Everything Old is New Again

Recently, one of the many paintings from our collection was given a new lease on life. Thanks to the meticulous and professional work of our good friends at Legris Conservation Inc., we can now see the true beauty once hidden behind decades of soot, grime, and old varnish. The painting, View of the Ottawa River looking Southeast towards Parliament Hill and the Entrance to the Rideau Canal, was executed by the amateur hand of Ottawa teacher Annabella McLeod.

“During treatment” view of Annabella’s painting, showing the vast improvement that professional conservation treatments can afford.
The final piece, re-stretched and placed back into its original frame.


Born near Norway House, Manitoba (then Hudson’s Bay Company territory) on February 28, 1825, Annabella was the daughter of Scottish-born Chief Trader John McLeod and his wife Charlotte Pruden. She was the fourth of nine children.

After the death of her father in 1849, Annabella lived with her mother and siblings near Saint-André-d’Argenteuil, Deux Montagnes County, Canada East (Québec), where she is found on the 1851 census. She continued to live with her older brother Malcolm, a barrister, and her sisters Annie and Mary when they all relocated, first to Aylmer, PQ, and later, around 1889, to Ottawa. While living in Ottawa, Annabella found employment as a teacher at a parish school. She first lived on Besserer Street and then Cliff Street, and later, in 1895, at 72 Vittoria Street (north of Wellington).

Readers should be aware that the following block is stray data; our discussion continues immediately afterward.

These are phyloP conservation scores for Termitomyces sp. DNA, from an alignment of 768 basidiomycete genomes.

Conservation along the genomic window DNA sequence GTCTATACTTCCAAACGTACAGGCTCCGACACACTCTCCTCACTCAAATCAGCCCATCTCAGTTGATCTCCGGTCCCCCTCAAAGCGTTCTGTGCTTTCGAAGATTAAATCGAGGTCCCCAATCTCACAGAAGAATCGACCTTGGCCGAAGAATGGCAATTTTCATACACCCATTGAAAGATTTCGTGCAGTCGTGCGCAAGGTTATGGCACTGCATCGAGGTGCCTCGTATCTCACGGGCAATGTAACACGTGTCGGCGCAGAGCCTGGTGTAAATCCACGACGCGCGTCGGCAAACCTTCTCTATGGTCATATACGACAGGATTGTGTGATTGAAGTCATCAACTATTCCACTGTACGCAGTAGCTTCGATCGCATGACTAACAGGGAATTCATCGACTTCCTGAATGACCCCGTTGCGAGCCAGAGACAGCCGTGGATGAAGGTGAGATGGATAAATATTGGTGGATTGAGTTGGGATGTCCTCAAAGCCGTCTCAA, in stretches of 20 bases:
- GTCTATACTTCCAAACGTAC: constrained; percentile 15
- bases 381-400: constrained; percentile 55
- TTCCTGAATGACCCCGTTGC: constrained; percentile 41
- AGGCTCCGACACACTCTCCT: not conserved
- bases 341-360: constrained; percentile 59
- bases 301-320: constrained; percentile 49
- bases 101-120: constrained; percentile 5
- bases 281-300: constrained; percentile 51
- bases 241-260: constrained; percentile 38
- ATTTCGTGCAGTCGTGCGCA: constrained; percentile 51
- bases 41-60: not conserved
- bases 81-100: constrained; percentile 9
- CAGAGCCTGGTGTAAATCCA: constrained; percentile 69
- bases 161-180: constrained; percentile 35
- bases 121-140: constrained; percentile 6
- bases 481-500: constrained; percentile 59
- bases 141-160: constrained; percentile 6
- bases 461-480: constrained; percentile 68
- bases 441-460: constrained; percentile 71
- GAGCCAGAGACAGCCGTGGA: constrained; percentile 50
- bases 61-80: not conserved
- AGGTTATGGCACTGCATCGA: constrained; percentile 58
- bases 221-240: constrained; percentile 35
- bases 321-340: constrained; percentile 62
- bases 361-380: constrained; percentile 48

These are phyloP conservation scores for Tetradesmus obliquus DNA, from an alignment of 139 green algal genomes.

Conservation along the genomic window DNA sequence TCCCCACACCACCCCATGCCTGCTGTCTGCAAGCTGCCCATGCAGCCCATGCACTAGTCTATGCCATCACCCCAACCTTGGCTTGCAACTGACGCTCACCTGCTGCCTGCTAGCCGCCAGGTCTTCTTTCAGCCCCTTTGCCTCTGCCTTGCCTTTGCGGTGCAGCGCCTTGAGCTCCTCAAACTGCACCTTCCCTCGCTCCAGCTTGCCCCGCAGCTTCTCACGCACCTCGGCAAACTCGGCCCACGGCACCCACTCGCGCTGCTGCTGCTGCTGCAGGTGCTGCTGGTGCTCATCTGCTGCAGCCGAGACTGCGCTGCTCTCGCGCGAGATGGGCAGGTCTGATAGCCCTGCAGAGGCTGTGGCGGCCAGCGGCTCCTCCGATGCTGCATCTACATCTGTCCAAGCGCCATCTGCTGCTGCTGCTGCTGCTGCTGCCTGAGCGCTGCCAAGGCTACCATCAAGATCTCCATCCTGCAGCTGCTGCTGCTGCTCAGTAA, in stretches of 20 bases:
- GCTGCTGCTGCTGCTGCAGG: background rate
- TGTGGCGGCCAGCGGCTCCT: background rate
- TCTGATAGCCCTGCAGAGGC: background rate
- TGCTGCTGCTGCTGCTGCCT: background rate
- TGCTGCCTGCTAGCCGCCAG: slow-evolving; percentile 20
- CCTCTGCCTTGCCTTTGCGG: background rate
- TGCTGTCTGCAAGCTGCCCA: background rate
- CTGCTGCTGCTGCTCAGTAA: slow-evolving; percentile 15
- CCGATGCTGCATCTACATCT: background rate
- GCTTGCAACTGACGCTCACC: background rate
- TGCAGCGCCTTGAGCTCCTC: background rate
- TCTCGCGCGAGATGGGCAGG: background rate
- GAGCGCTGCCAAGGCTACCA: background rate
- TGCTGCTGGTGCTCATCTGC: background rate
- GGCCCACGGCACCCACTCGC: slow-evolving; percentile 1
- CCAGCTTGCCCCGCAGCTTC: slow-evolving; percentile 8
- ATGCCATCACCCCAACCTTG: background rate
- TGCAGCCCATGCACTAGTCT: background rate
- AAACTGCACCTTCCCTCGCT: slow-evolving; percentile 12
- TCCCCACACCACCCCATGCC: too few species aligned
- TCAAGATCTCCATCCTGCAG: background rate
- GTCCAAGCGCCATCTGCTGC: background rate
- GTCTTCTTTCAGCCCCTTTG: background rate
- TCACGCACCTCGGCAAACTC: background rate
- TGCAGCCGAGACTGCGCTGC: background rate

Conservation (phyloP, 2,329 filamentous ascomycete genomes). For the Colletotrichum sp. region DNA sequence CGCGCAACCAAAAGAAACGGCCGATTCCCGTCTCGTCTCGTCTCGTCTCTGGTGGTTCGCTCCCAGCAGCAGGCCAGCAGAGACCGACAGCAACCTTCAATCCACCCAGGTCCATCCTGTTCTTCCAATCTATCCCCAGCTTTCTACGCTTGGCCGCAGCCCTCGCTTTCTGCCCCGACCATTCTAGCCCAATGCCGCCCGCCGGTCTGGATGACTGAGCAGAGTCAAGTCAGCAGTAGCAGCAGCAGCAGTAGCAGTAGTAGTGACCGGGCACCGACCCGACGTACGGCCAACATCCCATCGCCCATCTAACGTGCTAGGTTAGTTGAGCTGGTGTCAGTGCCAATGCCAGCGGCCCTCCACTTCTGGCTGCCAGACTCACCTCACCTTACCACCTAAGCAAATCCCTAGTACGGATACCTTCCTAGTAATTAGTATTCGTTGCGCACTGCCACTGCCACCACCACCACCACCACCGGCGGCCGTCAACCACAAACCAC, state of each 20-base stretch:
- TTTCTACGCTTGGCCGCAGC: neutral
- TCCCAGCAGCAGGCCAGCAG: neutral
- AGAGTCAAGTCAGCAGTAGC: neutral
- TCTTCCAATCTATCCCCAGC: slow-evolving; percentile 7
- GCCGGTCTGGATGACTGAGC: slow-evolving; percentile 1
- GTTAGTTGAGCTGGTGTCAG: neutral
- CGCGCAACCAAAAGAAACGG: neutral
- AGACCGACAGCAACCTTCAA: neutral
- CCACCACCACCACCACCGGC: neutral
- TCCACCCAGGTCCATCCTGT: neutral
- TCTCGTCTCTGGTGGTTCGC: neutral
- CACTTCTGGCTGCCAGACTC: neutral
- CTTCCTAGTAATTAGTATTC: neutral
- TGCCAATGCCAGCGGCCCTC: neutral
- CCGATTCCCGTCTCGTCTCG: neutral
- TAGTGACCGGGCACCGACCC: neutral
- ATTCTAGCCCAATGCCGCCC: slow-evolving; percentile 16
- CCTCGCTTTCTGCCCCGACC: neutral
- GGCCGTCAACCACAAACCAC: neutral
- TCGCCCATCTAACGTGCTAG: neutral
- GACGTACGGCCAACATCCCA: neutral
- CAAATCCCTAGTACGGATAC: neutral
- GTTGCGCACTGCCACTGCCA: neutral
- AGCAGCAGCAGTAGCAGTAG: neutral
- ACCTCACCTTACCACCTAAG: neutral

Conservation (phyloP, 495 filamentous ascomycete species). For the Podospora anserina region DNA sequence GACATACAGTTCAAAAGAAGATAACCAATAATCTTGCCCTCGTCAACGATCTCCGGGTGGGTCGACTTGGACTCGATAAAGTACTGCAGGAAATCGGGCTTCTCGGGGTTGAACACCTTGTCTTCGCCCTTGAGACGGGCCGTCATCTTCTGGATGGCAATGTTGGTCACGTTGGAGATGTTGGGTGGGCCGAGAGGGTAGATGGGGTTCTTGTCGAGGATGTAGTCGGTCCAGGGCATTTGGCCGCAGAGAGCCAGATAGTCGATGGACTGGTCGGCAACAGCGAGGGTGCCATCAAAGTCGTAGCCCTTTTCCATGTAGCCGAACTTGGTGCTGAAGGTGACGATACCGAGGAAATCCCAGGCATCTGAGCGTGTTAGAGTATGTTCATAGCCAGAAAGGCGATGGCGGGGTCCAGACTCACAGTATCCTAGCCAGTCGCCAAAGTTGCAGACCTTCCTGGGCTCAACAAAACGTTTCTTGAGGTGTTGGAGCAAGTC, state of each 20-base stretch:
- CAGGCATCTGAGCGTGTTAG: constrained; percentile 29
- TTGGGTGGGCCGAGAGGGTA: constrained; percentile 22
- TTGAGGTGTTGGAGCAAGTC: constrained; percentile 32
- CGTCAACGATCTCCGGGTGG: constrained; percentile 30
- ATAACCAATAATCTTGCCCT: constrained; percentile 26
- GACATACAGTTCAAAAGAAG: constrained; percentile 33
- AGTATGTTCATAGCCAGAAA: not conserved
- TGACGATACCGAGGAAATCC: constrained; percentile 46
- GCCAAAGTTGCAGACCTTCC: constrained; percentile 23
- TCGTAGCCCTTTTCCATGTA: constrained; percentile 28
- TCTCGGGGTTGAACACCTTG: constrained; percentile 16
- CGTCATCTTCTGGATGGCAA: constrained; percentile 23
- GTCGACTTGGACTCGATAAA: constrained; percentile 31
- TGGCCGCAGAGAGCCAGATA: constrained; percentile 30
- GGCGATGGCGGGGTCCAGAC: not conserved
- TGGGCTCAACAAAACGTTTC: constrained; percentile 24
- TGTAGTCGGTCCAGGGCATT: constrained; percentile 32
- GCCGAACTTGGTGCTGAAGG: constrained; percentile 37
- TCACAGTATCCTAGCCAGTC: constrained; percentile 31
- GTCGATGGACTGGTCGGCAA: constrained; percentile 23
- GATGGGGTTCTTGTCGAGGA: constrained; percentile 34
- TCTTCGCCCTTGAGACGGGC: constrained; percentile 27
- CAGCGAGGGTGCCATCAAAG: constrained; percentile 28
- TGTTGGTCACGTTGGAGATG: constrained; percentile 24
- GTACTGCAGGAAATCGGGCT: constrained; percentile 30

By the time of the 1901 census, Annabella and Annie were living alone in Ottawa, their brother having passed away in 1889. Annie and Annabella passed away with several months of one another; Annie in July and Annabella in October of 1904.   

Although the painting is not dated, Annabella must have painted it sometime after 1876 when the Library of Parliament was completed, possibly while she was residing in Aylmer, PQ. Annabella’s older sister Flora had married the son of itinerant American-born artist Moses Pierce in 1842 at Trois-Rivières, Québec. One can’t help but wonder if Pierce’s influence was felt throughout the family; he indeed painted portraits of her father John and older brother Malcom (held by Library and Archives Canada), as well as a double-portrait of sisters Annie and Mary McLeod (P623), currently on display in Bytown Museum: A Century of Community.

Bytown Museum: A Century of Community is on view at the Bytown Museum until February 19, 2018.